If memory serves, I’ve not seen that fourth verse before – did you add it or is it an adaptation of an existing verse? I probably can’t comment on changes because I can’t find the original to that.

    Hope that helps – thanks for your service, bro.

  3. sammydaviesjr 09/12/2009 at 4:30 pm #

    Lazzo – Nice one. It’s often great to compare ones work (especially with someone who obviously has a lot more talent/theological prowess than I). Unfortunately that version doesn’t really deal with any of the ‘issues’ that I wanted in the original.

    Geth – Thanks for the suggestions/positive crit. If I may clarify a few points (and take a few on board!).

    In the second line it was suppose to be either thy or of. Couldn’t decide which was best, definitely didn’t think ‘thy of’ made sense!

    What nuances does ‘tune’ hold over teach? I suppose I can’t keep meaning which is entirely lost on me.

    I think the idea of interposed is kept.

    Couldn’t stray be used (poeticly? you’re a better linguist than I). I think the meaning of the second half of the verse is kept as it is due to sin that our hearts wander from God. (I have entirely, intentionally ignored the debtors part).

    What we know (and love) is a mish mash of the original. Half a verse from here and there etc. Look it up on cyberhymnal to see the version I’ve been working off.

    If there are points you’ve raised I haven’t touched on in my response…It’s because I agree with you/don’t want any clarification and take them on board as is.

  4. Gethin 09/12/2009 at 5:31 pm #

    coolios –
    on the choice of “of” vs. “thy/your” – I’d go for your – it’s his grace in particular, not the concept of grace in general we want to sing.

    tune/teach – asking God to teach my heart to sing is just asking him to teach me the song or just to give me the music sheet, asking him to tune my heart to sing it is asking him to change my heart so that I’m able to sing it – affecting the internal change which is needed. I could go to an instrument and someone could teach me to play a piece, but unless the instrument is in tune, I’m not actually playing what’s written. We need God to tune us because without it, we can’t really sing the song. Does that make sense?

    re. ‘interposed’, I guess I just meant that simply to say that he shed his blood doesn’t say that he interposed his blood – literally, placed it between us and the danger – washed us in it.

    With ‘stray’ – the main problem with the adaptation is with the preposition – i.e. it needs ‘stop from’ not ‘stop to’ and so it’d have to be ‘stop from straying’. Then it’s just that I’d say that asking positively to be bound to him, rather than negatively to be prevented from straying is a more powerful way of saying it.

    With your adaptation/overhaul of the debtor’s part (which I understand and I think I agree with it), is there a way of still capturing the general sense? Because I don’t think it’s saying that we should be trying to repay the debt, just that all we receive is because of grace and it’s using the image of being indebted to it as a more poetic way of saying ‘grace is the reason’. So I’m not sure that talking about mortifying sin captures what was originally (if unfortunately) portrayed as a debt.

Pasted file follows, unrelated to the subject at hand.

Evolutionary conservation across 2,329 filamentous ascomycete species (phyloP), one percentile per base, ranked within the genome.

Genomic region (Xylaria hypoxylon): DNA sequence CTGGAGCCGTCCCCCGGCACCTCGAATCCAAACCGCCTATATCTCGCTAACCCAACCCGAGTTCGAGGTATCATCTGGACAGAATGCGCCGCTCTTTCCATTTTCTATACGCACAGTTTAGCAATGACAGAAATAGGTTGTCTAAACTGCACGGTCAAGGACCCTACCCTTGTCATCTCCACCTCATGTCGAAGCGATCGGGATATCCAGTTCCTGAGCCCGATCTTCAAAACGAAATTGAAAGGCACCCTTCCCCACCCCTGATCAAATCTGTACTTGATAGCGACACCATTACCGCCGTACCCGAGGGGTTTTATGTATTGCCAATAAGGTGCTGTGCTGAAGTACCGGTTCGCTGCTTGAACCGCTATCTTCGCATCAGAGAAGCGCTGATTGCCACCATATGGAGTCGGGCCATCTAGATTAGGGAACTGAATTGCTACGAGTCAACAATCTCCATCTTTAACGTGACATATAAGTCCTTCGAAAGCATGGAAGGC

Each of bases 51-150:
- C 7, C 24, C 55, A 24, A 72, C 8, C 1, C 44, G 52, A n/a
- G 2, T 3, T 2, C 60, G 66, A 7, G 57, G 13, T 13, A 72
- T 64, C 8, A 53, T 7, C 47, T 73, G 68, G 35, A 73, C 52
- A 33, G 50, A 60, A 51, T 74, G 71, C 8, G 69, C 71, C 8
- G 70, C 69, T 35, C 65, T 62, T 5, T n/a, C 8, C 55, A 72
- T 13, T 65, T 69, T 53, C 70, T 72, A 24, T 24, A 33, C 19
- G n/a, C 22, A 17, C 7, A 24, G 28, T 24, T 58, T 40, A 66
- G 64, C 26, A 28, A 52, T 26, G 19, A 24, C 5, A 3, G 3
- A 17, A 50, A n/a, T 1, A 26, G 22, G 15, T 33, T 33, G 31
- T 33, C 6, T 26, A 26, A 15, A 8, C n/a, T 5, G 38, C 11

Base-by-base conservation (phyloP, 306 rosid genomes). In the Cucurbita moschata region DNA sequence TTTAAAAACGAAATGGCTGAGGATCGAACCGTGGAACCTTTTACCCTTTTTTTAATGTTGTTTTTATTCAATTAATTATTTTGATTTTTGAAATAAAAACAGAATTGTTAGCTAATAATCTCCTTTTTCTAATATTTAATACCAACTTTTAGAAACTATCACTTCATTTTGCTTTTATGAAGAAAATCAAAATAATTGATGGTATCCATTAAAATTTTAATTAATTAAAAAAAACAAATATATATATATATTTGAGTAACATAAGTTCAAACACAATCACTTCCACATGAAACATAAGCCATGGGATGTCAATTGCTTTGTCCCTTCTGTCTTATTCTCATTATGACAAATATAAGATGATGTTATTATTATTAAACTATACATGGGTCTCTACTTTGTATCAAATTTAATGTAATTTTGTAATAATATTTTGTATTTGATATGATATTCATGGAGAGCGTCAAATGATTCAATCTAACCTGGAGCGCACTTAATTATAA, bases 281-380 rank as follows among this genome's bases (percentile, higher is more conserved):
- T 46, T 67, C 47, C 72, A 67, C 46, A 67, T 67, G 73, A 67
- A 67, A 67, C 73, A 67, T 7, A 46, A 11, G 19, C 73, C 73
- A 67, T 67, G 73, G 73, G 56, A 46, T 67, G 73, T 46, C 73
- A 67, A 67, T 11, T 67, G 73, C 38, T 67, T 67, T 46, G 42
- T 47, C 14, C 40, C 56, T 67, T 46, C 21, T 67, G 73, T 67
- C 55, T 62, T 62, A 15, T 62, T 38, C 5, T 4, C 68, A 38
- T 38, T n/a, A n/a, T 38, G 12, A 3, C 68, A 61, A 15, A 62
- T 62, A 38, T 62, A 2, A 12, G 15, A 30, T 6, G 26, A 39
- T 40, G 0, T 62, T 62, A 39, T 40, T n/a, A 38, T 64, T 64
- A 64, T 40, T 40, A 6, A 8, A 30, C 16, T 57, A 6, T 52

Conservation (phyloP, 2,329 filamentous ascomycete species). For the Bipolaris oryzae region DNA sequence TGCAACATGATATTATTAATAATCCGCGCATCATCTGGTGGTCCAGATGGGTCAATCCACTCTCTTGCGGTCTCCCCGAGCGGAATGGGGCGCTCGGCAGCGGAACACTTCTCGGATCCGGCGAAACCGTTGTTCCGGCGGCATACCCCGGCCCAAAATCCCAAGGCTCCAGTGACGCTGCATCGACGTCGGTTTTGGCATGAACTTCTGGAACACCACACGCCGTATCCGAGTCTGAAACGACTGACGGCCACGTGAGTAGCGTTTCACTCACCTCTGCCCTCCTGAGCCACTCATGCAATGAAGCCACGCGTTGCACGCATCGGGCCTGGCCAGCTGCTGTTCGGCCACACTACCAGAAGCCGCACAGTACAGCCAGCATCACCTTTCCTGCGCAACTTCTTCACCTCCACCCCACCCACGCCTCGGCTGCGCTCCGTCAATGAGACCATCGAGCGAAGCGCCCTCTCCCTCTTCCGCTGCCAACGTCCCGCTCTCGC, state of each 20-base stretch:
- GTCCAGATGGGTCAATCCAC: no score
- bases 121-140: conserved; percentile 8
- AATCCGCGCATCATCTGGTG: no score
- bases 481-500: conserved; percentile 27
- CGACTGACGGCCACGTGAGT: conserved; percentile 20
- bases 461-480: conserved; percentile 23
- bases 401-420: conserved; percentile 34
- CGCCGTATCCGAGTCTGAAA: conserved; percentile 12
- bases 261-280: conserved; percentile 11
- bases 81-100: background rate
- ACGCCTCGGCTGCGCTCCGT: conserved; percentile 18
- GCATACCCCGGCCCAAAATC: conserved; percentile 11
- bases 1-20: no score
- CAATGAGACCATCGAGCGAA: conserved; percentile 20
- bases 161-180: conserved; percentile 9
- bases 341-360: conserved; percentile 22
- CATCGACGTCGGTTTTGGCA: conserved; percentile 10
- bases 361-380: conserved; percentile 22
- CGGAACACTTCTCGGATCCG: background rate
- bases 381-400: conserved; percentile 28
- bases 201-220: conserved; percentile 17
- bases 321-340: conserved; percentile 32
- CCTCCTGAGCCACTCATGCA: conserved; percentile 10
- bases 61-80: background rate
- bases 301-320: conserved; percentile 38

What I’m actually used to in the 3rd line is “Let that grace, Lord, like a fetter…” so it’s sort of turning the 2nd verse into a prayer. Verse 2 says the same as Amazing Grace (tis grace has brought me safe thus far / and grace will lead me home) and verse 3 is saying “It’s only grace that has brought me safe that far, so, Lord, may it bind me to you that I might not stray away as I feel so prone to doing”.

    Had a look at cyberhymnal to see the 4th verse. I think any problems are more to do with the rhythm and stress. Line 3 could be forced in but ideally you should try to see if you can lose a syllable. Out of interest – what’s the reason for losing the ‘blood washed linen’?
    Then “delay” in the 5th line has the wrong stress – you’d have to put too much stress on the first syllable which would sound weird and out of place (so maybe just keep tarry and try to introduce it back into everyday usage before introducing the hymn to the church?!) 😛
    Penultimate line – you could keep the your/thine angels.

    And I don’t think I mentioned above that I do like how you’ve adapted it for congregational usage by pluralising all the first person pronouns 🙂

    hope that made sense/was helpful/so obviously unhelpful that you don’t have to spend too long deciding whether or not to pay attention to it.

  5. Phil Whitehead 18/12/2009 at 12:52 pm #

    I like what you’ve done here. I grew up in a church where we’d occasionally sing this, though looking back now there are a couple of problems – the biggest being an almost Greek depreciation of the body and an absence of the resurrection. Which you’ve got rid of.

    There’s also the “debtor to grace” idea which might be both oxymoronic and unhelpful.

    Perhaps, instead of “O to grace how great a debtor…” we could sing:
    “To your grace in full dependence,
    Lord, I know myself to be”
    which retains the metre and what’s good about the essential idea of the original, without the problematic idea of paying back to God something for his grace.